Now, if you’ll excuse me… I have a different DC film I’m actually really anxious for to come out in a few months…

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Yep, we’ve all seen it by now and everyone has their thoughts on the matter. I would have chimed in sooner (as in yesterday, when the picture was released on Suicide Squad director David Ayer’s twitter,  but I was out of town. Still, better late than never.

Now, take my opinion for what it’s worth– which is pretty much a dime a dozen on the internet. There are millions of us comic fanatics out there and, as I said, everyone who has seen this image by now most likely already has their minds made up as to how they feel about it.

First I’ll go through my initial thoughts and feelings about this picture of our new DC Cinematic Universe Joker.  I’ll focus more on the image in general and less on whether or not I think Leto will do well in the role because, well… I think he’ll be freaking fantastic (but I’ll wait until I see some video before I make any real judgments.)

So…

First off and most notably… tattoos. Lots of tattoos. This is probably the only thing I am conflicted about. Let me say off the bat that I have NO problem with Joker having tattoos. One of my favorite comic book images of the Joker is the Jim Lee Joker from All Star Batman & Robin with Joker having a giant dragon on his back. Plus I’ve done drawings in the past where Joker has the card suit symbols tattooed on his knuckles- so I have no issue with Joker having body art.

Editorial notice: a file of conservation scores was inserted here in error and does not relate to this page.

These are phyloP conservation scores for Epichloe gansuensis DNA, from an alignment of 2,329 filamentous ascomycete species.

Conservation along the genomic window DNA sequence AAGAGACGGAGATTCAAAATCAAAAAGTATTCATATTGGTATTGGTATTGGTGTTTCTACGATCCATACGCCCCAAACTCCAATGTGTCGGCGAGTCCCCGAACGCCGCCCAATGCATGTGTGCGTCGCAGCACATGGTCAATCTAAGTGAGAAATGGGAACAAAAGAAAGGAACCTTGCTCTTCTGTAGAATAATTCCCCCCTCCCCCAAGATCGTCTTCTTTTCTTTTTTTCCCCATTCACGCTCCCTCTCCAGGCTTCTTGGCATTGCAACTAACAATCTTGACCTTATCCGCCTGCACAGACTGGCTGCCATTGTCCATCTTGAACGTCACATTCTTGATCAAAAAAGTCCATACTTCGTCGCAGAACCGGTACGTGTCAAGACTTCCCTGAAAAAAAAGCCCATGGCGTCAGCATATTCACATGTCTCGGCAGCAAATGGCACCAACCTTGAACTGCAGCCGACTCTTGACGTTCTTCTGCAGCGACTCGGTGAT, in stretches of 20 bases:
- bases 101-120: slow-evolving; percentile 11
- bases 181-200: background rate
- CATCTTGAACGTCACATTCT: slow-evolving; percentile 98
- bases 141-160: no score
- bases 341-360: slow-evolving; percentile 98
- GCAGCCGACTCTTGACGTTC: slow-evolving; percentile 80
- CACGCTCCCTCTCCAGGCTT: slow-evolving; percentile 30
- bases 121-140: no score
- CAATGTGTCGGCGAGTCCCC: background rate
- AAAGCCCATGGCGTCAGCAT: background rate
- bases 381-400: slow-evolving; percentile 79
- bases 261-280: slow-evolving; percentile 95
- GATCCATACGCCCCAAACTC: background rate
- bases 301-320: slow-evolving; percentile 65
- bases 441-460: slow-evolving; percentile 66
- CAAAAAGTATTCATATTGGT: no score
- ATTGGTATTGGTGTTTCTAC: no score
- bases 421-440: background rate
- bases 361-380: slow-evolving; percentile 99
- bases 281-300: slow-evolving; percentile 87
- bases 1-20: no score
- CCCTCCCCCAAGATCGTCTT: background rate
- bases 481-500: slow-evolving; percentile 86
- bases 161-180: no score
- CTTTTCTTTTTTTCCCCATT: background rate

While All Star Batman & Robin is considered a sub par arch, at best,  the Joker’s scene in this book in which he has sex with a woman before strangling her is cold and chilling to watch. It’s also important to note that this ends up being the same Joker that we see in The Dark Knight Returns. Overall the Frank Miller Joker is hailed as one of the best depictions of the character, and it seems like between this and the way they are styling the new DCCU’s Batman that the film universe is being heavily inspired by Miller’s work.

My issue with this depiction isn’t the fact that Joker has tattoos, but specifically the kind of tattoos he has- at least based on the comment’s I’ve been seeing on the internet. I’ll focus on the body first. I have no problem with the body tattoos. I feel like “meta” is an overused term in today’s entertainment industry, but that’s what comes to mind when I see these tats.  From the smile, to the joker skull, to the comic book-esque “HA’s”—these are all images that are centered around or inspired by the Joker’s character. And the Joker is one of the few comic book characters that breaks the fourth wall in comics, so in a way he’s kind of doing that with his body art as well. He’s acknowledging his comic book origins with the laugh art (the “HA’s”)- that litter the pages he’s on. The skull and the smile remind me of fan art. (and there are TONS of Joker inspired art out there, you needn’t look far)